Using Nutrition to Improve Your Child’s Brain Health

By: Dhara Baiden

My last article discussed just a few of the ways modern technology can adversely affect the minds of today’s age-of-technology kids.  So the next question is: how can we fortify our kids’ brains to protect them against the damage of technology?  There are two aspects to this—first, eliminating as many chemicals as possible from children’s diets, and second, adding in foods that will build healthy brain cells.

Foods today could potentially be divided into two categories: nutrients and anti-nutrients.  The foods with nutrients build our bodies by allowing us to be vital and free from illness and disease.  Anti-nutrients are toxic to our bodies, causing harm and forcing our bodies to work hard to digest and process the chemicals contained in them.  As a teacher who spends eight hours a day around children, I am fully aware that kids today eat far more anti-nutrients than nutrients.  Even if kids have well-meaning mothers, lunch bags are filled with white bread, Cheese-Its, Gatorade, and Twinkies.  All of these processed foods are loaded with chemicals – anti-nutrients – that contribute nothing beneficial to the body.  Look at a Twinkie – it is essentially a cake, which if baked at home would require about six ingredients, but a Twinkie has 39 ingredients, many of which “bear…little resemblance to actual food” (Underwood).  A general rule is that if you read the label on a food product and you can’t pronounce one of the words on it, there is a chemical in there.  And chemicals are harmful to everyone’s brains and immune systems, but especially to children’s.

90% of the brain is made up of fat, so it takes high-quality fats to nourish the brain and keep it strong.  The fats we need to eat in order to nourish the brain are called essential fatty acids (EFAs).  EFAs build cell membranes in every cell in our bodies, which is vital for both brain function and building a strong immune system.  Some of the best foods for this are nuts/seeds, avocado, and fish.  Flax seeds are a great source of the EFA called Omega-3, and nuts/seeds and fish are an ideal source for Omega-6.  There are many kid-friendly ways to get these EFAs into children’s diets.  Here are some suggestions:

  • Substitute organic almond butter for peanut butter.  Almonds contain more EFAs than peanuts, and are an especially valuable source of calcium, a mineral that is vital for bone-growth.
  • Make a simple trail mix that contains raw (not roasted or salted) almonds, cashews, sunflower seeds, brazil nuts, walnuts, or pecans. Dried cranberries, raisins, or dark chocolate chips can also add flavor and nourishment.
  • If your child won’t eat sliced avocado or guacamole, use avocado instead of butter when you bake. An example of this is Eva’s banana cake; the recipe for this can be found below.
  • Halvah is a delicious way to have something sweet that is jam-packed with EFAs.  The recipe can be found below.
  • Make homemade muffins using organic ingredients. Avoid adding sugar, which is found in high quantities in pre-packaged muffins, and use honey or agave nectar instead.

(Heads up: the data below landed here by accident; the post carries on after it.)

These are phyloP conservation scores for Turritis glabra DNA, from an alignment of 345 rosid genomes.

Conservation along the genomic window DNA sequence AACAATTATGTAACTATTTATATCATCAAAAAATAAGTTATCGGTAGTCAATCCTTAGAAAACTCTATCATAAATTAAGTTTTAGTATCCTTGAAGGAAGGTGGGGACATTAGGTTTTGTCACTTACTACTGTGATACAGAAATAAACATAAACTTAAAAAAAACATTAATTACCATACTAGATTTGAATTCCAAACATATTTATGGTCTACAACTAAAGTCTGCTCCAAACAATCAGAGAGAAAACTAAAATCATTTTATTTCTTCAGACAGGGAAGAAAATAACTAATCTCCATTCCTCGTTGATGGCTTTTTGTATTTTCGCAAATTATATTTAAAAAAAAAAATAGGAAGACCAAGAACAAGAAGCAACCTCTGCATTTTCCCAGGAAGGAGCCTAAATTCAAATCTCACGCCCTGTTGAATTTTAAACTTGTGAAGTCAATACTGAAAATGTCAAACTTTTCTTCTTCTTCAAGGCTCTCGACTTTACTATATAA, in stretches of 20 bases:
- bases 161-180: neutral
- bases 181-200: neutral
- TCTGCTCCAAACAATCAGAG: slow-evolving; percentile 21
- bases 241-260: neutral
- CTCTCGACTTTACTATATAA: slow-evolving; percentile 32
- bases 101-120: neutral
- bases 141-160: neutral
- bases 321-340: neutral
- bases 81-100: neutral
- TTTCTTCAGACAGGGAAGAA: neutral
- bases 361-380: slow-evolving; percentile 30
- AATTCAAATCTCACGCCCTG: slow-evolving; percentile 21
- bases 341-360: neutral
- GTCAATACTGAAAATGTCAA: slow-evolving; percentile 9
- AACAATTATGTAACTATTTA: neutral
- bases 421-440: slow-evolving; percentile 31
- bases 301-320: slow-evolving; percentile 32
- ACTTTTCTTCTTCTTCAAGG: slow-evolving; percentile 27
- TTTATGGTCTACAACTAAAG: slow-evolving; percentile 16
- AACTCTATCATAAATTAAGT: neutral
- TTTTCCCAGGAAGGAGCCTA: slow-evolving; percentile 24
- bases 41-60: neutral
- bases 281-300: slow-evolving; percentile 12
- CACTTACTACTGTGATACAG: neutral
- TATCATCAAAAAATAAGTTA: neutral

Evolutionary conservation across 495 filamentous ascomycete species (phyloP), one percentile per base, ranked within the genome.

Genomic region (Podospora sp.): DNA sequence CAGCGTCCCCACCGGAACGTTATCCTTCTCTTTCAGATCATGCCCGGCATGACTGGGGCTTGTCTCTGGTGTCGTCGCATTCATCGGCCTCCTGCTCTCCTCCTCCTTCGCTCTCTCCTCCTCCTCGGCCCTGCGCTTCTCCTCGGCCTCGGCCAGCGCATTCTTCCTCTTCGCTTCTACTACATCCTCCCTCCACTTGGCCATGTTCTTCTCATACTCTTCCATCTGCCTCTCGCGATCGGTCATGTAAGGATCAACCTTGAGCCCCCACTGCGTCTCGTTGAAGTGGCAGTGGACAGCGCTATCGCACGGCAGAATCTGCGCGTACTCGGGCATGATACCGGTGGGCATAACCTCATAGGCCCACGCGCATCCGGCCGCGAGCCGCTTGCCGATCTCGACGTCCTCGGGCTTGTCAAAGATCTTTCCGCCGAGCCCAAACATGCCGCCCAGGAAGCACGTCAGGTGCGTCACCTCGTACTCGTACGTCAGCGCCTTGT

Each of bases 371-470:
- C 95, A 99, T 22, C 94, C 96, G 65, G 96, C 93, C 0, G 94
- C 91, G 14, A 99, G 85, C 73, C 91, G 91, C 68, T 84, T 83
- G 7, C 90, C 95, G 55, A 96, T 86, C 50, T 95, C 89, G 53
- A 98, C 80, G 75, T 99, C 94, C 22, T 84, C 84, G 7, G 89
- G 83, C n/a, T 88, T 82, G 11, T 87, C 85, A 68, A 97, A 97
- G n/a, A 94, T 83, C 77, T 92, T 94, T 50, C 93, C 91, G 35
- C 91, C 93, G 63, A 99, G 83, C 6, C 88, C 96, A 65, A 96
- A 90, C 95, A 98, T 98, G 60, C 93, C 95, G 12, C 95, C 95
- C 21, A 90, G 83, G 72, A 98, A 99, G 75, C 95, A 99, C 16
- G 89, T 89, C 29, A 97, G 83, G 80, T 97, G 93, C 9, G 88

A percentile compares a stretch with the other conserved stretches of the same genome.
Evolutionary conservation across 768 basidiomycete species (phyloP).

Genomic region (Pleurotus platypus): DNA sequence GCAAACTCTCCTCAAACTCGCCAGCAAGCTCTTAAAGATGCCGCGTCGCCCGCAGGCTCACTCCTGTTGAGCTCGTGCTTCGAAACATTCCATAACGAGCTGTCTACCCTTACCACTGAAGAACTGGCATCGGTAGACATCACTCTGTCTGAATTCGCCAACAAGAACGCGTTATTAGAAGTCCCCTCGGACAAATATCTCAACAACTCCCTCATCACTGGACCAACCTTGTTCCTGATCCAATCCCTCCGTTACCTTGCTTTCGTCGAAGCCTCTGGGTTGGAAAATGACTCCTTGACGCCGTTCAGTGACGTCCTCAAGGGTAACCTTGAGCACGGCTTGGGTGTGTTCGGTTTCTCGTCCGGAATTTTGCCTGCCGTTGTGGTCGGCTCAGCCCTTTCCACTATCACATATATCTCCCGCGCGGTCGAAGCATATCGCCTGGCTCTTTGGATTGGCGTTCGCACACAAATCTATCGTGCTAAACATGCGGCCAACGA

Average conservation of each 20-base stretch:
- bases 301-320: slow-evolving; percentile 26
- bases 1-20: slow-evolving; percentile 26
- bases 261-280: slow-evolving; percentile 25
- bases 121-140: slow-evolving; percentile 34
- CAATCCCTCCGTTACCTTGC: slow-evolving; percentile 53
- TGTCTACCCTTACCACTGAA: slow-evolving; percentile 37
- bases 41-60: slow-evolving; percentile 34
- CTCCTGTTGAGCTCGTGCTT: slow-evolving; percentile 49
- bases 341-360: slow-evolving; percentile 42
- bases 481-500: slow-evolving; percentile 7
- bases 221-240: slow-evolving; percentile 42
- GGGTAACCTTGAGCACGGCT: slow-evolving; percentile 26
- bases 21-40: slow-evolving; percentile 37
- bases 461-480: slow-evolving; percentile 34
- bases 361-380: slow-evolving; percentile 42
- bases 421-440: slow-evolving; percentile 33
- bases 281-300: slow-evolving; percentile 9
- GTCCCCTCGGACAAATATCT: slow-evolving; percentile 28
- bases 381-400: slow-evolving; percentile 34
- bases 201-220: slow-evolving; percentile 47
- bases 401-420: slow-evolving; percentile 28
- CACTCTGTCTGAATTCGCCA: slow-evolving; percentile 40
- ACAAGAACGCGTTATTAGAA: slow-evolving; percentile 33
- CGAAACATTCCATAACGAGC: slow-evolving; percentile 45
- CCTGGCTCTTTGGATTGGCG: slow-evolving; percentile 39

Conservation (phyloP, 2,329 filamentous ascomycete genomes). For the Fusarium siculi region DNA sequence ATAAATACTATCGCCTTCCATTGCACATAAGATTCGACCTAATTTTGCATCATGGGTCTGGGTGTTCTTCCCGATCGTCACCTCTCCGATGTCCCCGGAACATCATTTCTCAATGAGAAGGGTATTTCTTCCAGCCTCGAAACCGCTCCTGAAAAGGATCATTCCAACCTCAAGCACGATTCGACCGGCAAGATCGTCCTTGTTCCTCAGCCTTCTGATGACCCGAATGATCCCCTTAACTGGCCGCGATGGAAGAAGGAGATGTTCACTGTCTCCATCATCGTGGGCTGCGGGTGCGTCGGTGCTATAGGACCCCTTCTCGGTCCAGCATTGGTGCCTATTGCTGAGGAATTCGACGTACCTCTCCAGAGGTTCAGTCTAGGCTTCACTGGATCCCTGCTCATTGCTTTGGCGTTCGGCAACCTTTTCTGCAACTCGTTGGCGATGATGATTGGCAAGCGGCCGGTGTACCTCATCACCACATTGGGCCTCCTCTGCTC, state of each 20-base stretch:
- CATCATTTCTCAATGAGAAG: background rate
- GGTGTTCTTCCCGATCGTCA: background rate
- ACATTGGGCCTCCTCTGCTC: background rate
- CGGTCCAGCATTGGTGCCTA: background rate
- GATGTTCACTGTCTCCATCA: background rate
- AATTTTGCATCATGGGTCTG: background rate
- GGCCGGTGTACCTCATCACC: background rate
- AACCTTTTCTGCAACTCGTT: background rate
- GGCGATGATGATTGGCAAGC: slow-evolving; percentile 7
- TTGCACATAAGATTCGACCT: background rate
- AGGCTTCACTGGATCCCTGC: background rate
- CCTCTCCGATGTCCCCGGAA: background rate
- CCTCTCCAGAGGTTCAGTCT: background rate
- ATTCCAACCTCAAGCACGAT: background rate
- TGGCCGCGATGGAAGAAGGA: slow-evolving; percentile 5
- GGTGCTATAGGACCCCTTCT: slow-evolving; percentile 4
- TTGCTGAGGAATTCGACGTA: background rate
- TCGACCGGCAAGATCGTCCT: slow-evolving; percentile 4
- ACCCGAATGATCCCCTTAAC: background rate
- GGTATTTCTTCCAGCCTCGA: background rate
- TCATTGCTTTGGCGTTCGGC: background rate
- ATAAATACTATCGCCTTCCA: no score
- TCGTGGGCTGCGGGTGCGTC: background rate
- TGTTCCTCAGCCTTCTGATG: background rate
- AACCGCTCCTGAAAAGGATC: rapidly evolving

• Make homemade oatmeal cookies with oatmeal, honey, butter, and raw seeds/nuts of your choice, like almonds, cashews, or pecans. Again, avoid adding sugar; honey is a great way to add sweetness without compromising nutritional value.

If time is a factor, there are always granola bars that can be purchased in grocery stores that have EFA-rich nuts and seeds in them.  Also, you can always add nuts and seeds to yogurt and oatmeal – a touch of honey can also add great flavor.  Of course, always try and get organic, when possible, so you know the products don’t have genetically modified ingredients, pesticides, and other nasty ingredients.

Many of the items mentioned above are great (and easy) for breakfast.  Breakfast is the most important meal of the day for children; they need to be sent to school well-nourished in order for their brains to be ready to learn, think, and absorb information at optimal levels.  Unfortunately, many students are sent to school either without having eaten breakfast, or having eaten anti-nutrients. On a random day, I surveyed 62 of my 7th graders, both male and female, and found that 26% of them did not eat breakfast that day.  Of the ones that did eat breakfast, only about five students had eaten food that contained no (or very few) anti-nutrients, like fruit, eggs, and bacon.  Most kids had eaten sugary cereals, soda, coffee, cinnamon rolls, Pop Tarts, or donuts.  How is the brain supposed to function at its best if the foods it is given are substandard?

Recipes:

Halvah

¼ c. organic sesame tahini

3 Tbsp. organic honey

2 Tbsp. wheat germ

¼ c. organic sunflower seeds, ground into a meal

Mix all together and form into little balls. Refrigerate.

Eva’s Banana Cake

2 eggs

½ c. honey or agave nectar

½ c. avocado

2/3 c. applesauce

3 very ripe bananas

Combine both mixtures and bake in a greased 9 x 13 pan at 350-degrees for 25-30 minutes.

For recipe ideas, see Recipes from Rose Quest: Organic Correct Food Combining (can be ordered from Rose Quest by calling 574-259-5653)

Reference List

Underwood, Anne. (2007, March 5). Mmmmmm, Tasty Chemicals. Newsweek 50.

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